This trend towards automating some (all, in some countries) of the observational network has been apparent over the last 10-15 years. It has been estimated that, in late 2006, some 23 per cent of all Regional Basic Synoptic Network stations were automatic weather stations (AWSs), with the number increasing rapidly. To be sure, AWSs have some attractive features for climate science: apart from cost-effectiveness, they provide higher-frequency data (down to one- minute observations in some cases); better ability to detect extremes (due to the higher-frequency data); they can be deployed in remote or climatically hostile locations; provide generally faster access to data; and ensure consistency and objectiveness in measurement. They can also provide a useful function for some kinds of quality control: for instance, when a manual observer goes on holiday, it may be possible to use daily recordings from a nearby AWS to break down a cumulative rainfall total into its constituent daily amounts.
On the other hand, experience in several countries has shown that AWSs can have an adverse effect on the climate record. Observed impacts have included:
Many of the impacts outlined above can be substantially reduced if the introduction of AWSs is accompanied by sound implementation and change-management processes and regular maintenance. Moreover, further mitigation of the problems identified can be expected as technology continues to improve: for instance, visual sensors can record some kinds of phenomena; enhanced data loggers can minimize data losses. The catch is that sound management and technological enhancements generally mean increased costs. The challenge for climate programmes everywhere will be to ensure, firstly, that the value of the climate record is recognized; and, secondly, that networks are designed in such a way that the strengths and weaknesses of conventional versus AWS measurements are complementary. The WMO Commission for Climatology (CCl) has a leadership role to play in this regard. A current activity of the CCl Expert Team on Observing Requirements and Standards for Climate is to identify a list of requirements for AWS data for climate purposes. These include not only sensor precision standards but also requirements for data back-up, extra sensors, station distribution, maintenance, etc.
Remote-sensing approaches are attractive for their ability to provide much greater densities of observations than is possible with conventional networks. They have particular value over oceans or sparsely populated areas. The drawbacks are that it is difficult to monitor, or interpret accurately, some variables. Also, there needs to be at least a certain number of surface stations to “ground truth” the information inferred from satellites, radar, etc.
The challenge for the future will be to integrate remote-sensing approaches with conventional and AWS ground-based networks in such a way that the overall climate record is not compromised. This will require not only a careful change-management strategy as observational systems evolve, but almost certainly the establishment of an optimal blend of observation systems. The latter stands as a significant research exercise.
Observational data management and stewardship
Having in place observational networks that can take and record regular climate observations is a necessary, but not sufficient, condition for ensuring the climate record can adequately support climate monitoring and service provision. The data must also be properly quality-controlled, archived and easily accessible. If the climate record exists largely or only in hardcopy manuscript form, it is difficult to use it to construct climatologies, develop statistical prediction schemes or utilize it in climate models. Unfortunately, the question of effective management of observational data remains a major problem in many, particularly developing, countries.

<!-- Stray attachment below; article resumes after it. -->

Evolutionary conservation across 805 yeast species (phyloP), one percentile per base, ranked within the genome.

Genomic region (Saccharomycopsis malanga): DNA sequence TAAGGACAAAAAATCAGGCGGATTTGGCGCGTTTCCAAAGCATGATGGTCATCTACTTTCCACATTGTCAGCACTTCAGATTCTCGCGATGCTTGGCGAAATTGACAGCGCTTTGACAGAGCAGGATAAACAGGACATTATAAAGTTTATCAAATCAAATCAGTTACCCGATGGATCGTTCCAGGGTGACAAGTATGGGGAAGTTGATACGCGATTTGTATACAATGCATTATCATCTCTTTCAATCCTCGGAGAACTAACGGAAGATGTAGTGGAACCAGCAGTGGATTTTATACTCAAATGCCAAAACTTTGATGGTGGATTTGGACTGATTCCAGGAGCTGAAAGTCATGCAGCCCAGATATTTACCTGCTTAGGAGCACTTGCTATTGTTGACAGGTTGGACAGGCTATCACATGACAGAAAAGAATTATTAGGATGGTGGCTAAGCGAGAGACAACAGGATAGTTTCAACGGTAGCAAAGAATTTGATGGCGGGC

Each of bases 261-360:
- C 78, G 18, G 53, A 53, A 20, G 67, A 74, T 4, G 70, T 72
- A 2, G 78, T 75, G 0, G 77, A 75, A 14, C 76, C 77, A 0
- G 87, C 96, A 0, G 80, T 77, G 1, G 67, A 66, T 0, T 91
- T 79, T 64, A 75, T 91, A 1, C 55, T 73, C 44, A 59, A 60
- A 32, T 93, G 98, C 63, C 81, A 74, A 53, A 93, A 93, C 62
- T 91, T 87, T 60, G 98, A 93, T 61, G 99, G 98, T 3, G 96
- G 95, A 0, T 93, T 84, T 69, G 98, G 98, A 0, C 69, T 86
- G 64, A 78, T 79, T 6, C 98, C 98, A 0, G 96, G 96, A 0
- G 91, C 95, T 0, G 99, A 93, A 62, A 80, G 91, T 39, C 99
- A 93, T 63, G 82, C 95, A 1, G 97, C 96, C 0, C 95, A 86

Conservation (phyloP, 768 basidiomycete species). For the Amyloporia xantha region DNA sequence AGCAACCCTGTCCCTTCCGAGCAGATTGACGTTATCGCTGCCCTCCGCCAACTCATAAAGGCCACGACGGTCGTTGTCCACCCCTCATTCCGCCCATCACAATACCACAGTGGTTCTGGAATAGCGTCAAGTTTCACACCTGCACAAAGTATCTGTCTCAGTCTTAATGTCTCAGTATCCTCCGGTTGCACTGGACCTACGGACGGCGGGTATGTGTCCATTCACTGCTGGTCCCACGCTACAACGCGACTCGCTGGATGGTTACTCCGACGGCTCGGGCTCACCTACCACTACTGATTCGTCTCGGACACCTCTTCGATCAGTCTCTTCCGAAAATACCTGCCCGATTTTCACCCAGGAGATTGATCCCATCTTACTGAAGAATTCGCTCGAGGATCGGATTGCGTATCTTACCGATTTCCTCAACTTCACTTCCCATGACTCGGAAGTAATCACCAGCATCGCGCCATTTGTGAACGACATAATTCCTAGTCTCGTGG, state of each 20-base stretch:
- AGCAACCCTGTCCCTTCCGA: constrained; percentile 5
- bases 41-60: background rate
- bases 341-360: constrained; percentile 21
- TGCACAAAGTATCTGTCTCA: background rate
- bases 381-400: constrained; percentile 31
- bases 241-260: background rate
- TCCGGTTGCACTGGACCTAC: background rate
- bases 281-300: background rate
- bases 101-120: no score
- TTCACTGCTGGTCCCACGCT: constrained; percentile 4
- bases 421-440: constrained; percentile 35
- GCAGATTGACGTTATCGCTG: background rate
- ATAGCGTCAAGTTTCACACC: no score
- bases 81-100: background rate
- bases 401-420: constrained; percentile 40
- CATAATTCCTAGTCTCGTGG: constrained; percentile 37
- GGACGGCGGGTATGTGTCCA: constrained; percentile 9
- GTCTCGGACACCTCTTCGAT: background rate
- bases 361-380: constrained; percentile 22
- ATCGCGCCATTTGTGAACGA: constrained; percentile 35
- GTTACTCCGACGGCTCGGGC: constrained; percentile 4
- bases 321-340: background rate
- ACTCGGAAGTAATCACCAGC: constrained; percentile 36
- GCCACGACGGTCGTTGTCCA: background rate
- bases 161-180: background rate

The following outlines the data- management requirements to ensure that the information contained in the observations is available for optimal use. To these must be added the imperative that countries remain willing to share their data, so that the rest of the world has access to it.
Data rescue and digitization
Many countries have large amounts of data locked up in largely inaccessible paper formats, such as logbooks or record-sheets. Worse, in such formats, they are at heightened risk of permanent loss or damage from fire, flood, rot, theft or insect or vermin attack. For this reason, WMO in recent years has been concerned with data rescue and digitization efforts, especially in developing countries. It has been aided in such efforts by opportune funding from government agencies in certain countries. Activities typically involve securing vulnerable records against immediate loss or damage, digitizing/imaging them and/or relocating them to safer locations (including overseas) and—importantly—providing NMHS staff with training in effective record-management and archiving techniques. Various countries have supported attempts by the marine science community to rescue ships’ logs as an aid in interpreting climatic conditions over the world’s oceans: the RECLAIM project (RECovery of Logbooks And International Marine Data) is an example of such an initiative.
Database technology and archiving
In the modern era, effective data access means having the data stored in electronic formats and preferably in forms where it can be readily ingested into spreadsheets, analysis software and climate models. CCl supports these activities by recommending and supporting various data-management initiatives (e.g. WCDMP, 2005). A recent example has been the recommendation and implementation in developing and Least Developed Countries of non-proprietary data management software, designed with the specific needs and limitations of those countries’ NMHSs in mind. The ClimSoft software package, developed under the auspices of WMO, has so far been installed in countries of the Caribbean, Africa and the Pacific, backed by training courses, tailored report formats and an online discussion group. The Australian Bureau of Meteorology has supported the Pacific “arm” of this implementation: experience has shown that training in the use of such software is much more effective if delivered in-country, rather than via workshops which may be attended by only one representative per country.